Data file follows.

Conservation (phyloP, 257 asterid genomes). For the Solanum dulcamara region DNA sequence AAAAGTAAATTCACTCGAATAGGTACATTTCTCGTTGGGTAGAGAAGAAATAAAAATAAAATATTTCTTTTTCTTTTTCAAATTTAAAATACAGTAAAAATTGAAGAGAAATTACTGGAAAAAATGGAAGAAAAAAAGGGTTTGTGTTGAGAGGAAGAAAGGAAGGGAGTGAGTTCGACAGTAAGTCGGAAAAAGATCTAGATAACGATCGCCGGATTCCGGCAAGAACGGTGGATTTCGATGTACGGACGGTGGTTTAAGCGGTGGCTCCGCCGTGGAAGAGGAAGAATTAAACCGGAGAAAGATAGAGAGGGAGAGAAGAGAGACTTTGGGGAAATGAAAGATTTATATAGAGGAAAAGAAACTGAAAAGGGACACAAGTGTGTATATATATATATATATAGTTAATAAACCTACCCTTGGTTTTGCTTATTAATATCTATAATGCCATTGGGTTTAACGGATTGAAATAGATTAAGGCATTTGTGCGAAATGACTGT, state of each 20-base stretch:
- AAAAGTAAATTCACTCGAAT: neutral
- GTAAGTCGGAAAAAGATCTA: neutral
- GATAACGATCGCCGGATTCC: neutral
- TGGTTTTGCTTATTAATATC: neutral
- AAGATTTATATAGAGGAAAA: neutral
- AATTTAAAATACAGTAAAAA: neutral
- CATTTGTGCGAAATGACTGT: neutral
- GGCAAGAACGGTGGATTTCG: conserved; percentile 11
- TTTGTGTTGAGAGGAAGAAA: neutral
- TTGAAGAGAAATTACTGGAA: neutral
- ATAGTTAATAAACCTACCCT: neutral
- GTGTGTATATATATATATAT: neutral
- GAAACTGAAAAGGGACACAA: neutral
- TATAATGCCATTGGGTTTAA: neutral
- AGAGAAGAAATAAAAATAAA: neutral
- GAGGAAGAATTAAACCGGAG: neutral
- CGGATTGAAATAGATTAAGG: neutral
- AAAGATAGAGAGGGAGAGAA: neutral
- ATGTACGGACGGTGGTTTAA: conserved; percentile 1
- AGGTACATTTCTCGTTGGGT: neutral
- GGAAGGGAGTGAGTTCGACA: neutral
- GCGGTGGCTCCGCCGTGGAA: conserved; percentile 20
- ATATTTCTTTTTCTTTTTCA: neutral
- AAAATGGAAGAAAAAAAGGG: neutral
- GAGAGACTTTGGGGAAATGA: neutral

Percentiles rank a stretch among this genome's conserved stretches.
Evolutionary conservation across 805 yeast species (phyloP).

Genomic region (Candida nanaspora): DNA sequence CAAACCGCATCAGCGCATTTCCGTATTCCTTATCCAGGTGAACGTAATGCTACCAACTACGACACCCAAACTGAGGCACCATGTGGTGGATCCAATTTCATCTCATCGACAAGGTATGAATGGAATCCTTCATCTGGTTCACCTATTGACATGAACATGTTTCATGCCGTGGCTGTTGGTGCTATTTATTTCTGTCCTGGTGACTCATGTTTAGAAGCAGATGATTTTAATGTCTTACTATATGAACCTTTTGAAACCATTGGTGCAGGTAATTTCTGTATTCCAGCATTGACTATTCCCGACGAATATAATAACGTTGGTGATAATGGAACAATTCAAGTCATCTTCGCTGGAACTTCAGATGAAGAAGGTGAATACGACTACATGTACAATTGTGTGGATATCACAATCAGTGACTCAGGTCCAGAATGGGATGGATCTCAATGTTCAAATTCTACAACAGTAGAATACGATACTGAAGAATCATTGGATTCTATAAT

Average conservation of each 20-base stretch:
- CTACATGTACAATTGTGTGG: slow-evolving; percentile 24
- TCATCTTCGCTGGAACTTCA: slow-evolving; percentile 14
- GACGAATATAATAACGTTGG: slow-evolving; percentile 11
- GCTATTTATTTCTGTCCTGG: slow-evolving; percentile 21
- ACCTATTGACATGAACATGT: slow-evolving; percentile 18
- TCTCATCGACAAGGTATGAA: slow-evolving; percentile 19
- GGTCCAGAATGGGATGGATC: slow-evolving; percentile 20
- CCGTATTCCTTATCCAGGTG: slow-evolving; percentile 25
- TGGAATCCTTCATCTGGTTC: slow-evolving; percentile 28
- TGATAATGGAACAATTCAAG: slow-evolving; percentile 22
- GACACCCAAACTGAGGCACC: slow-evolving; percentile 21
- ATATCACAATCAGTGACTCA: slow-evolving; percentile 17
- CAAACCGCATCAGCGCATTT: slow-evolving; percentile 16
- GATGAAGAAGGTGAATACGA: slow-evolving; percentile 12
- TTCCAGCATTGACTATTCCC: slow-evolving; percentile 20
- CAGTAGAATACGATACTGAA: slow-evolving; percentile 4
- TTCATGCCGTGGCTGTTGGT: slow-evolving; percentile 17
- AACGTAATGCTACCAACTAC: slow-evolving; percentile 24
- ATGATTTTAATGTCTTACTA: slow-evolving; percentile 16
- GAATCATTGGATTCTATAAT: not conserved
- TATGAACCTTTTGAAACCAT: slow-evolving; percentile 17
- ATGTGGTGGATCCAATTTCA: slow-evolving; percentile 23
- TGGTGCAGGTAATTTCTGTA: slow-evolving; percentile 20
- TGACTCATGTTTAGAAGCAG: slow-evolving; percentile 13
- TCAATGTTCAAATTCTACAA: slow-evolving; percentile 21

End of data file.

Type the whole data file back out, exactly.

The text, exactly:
Conservation (phyloP, 257 asterid genomes). For the Solanum dulcamara region DNA sequence AAAAGTAAATTCACTCGAATAGGTACATTTCTCGTTGGGTAGAGAAGAAATAAAAATAAAATATTTCTTTTTCTTTTTCAAATTTAAAATACAGTAAAAATTGAAGAGAAATTACTGGAAAAAATGGAAGAAAAAAAGGGTTTGTGTTGAGAGGAAGAAAGGAAGGGAGTGAGTTCGACAGTAAGTCGGAAAAAGATCTAGATAACGATCGCCGGATTCCGGCAAGAACGGTGGATTTCGATGTACGGACGGTGGTTTAAGCGGTGGCTCCGCCGTGGAAGAGGAAGAATTAAACCGGAGAAAGATAGAGAGGGAGAGAAGAGAGACTTTGGGGAAATGAAAGATTTATATAGAGGAAAAGAAACTGAAAAGGGACACAAGTGTGTATATATATATATATATAGTTAATAAACCTACCCTTGGTTTTGCTTATTAATATCTATAATGCCATTGGGTTTAACGGATTGAAATAGATTAAGGCATTTGTGCGAAATGACTGT, state of each 20-base stretch:
- AAAAGTAAATTCACTCGAAT: neutral
- GTAAGTCGGAAAAAGATCTA: neutral
- GATAACGATCGCCGGATTCC: neutral
- TGGTTTTGCTTATTAATATC: neutral
- AAGATTTATATAGAGGAAAA: neutral
- AATTTAAAATACAGTAAAAA: neutral
- CATTTGTGCGAAATGACTGT: neutral
- GGCAAGAACGGTGGATTTCG: conserved; percentile 11
- TTTGTGTTGAGAGGAAGAAA: neutral
- TTGAAGAGAAATTACTGGAA: neutral
- ATAGTTAATAAACCTACCCT: neutral
- GTGTGTATATATATATATAT: neutral
- GAAACTGAAAAGGGACACAA: neutral
- TATAATGCCATTGGGTTTAA: neutral
- AGAGAAGAAATAAAAATAAA: neutral
- GAGGAAGAATTAAACCGGAG: neutral
- CGGATTGAAATAGATTAAGG: neutral
- AAAGATAGAGAGGGAGAGAA: neutral
- ATGTACGGACGGTGGTTTAA: conserved; percentile 1
- AGGTACATTTCTCGTTGGGT: neutral
- GGAAGGGAGTGAGTTCGACA: neutral
- GCGGTGGCTCCGCCGTGGAA: conserved; percentile 20
- ATATTTCTTTTTCTTTTTCA: neutral
- AAAATGGAAGAAAAAAAGGG: neutral
- GAGAGACTTTGGGGAAATGA: neutral

Percentiles rank a stretch among this genome's conserved stretches.
Evolutionary conservation across 805 yeast species (phyloP).

Genomic region (Candida nanaspora): DNA sequence CAAACCGCATCAGCGCATTTCCGTATTCCTTATCCAGGTGAACGTAATGCTACCAACTACGACACCCAAACTGAGGCACCATGTGGTGGATCCAATTTCATCTCATCGACAAGGTATGAATGGAATCCTTCATCTGGTTCACCTATTGACATGAACATGTTTCATGCCGTGGCTGTTGGTGCTATTTATTTCTGTCCTGGTGACTCATGTTTAGAAGCAGATGATTTTAATGTCTTACTATATGAACCTTTTGAAACCATTGGTGCAGGTAATTTCTGTATTCCAGCATTGACTATTCCCGACGAATATAATAACGTTGGTGATAATGGAACAATTCAAGTCATCTTCGCTGGAACTTCAGATGAAGAAGGTGAATACGACTACATGTACAATTGTGTGGATATCACAATCAGTGACTCAGGTCCAGAATGGGATGGATCTCAATGTTCAAATTCTACAACAGTAGAATACGATACTGAAGAATCATTGGATTCTATAAT

Average conservation of each 20-base stretch:
- CTACATGTACAATTGTGTGG: slow-evolving; percentile 24
- TCATCTTCGCTGGAACTTCA: slow-evolving; percentile 14
- GACGAATATAATAACGTTGG: slow-evolving; percentile 11
- GCTATTTATTTCTGTCCTGG: slow-evolving; percentile 21
- ACCTATTGACATGAACATGT: slow-evolving; percentile 18
- TCTCATCGACAAGGTATGAA: slow-evolving; percentile 19
- GGTCCAGAATGGGATGGATC: slow-evolving; percentile 20
- CCGTATTCCTTATCCAGGTG: slow-evolving; percentile 25
- TGGAATCCTTCATCTGGTTC: slow-evolving; percentile 28
- TGATAATGGAACAATTCAAG: slow-evolving; percentile 22
- GACACCCAAACTGAGGCACC: slow-evolving; percentile 21
- ATATCACAATCAGTGACTCA: slow-evolving; percentile 17
- CAAACCGCATCAGCGCATTT: slow-evolving; percentile 16
- GATGAAGAAGGTGAATACGA: slow-evolving; percentile 12
- TTCCAGCATTGACTATTCCC: slow-evolving; percentile 20
- CAGTAGAATACGATACTGAA: slow-evolving; percentile 4
- TTCATGCCGTGGCTGTTGGT: slow-evolving; percentile 17
- AACGTAATGCTACCAACTAC: slow-evolving; percentile 24
- ATGATTTTAATGTCTTACTA: slow-evolving; percentile 16
- GAATCATTGGATTCTATAAT: not conserved
- TATGAACCTTTTGAAACCAT: slow-evolving; percentile 17
- ATGTGGTGGATCCAATTTCA: slow-evolving; percentile 23
- TGGTGCAGGTAATTTCTGTA: slow-evolving; percentile 20
- TGACTCATGTTTAGAAGCAG: slow-evolving; percentile 13
- TCAATGTTCAAATTCTACAA: slow-evolving; percentile 21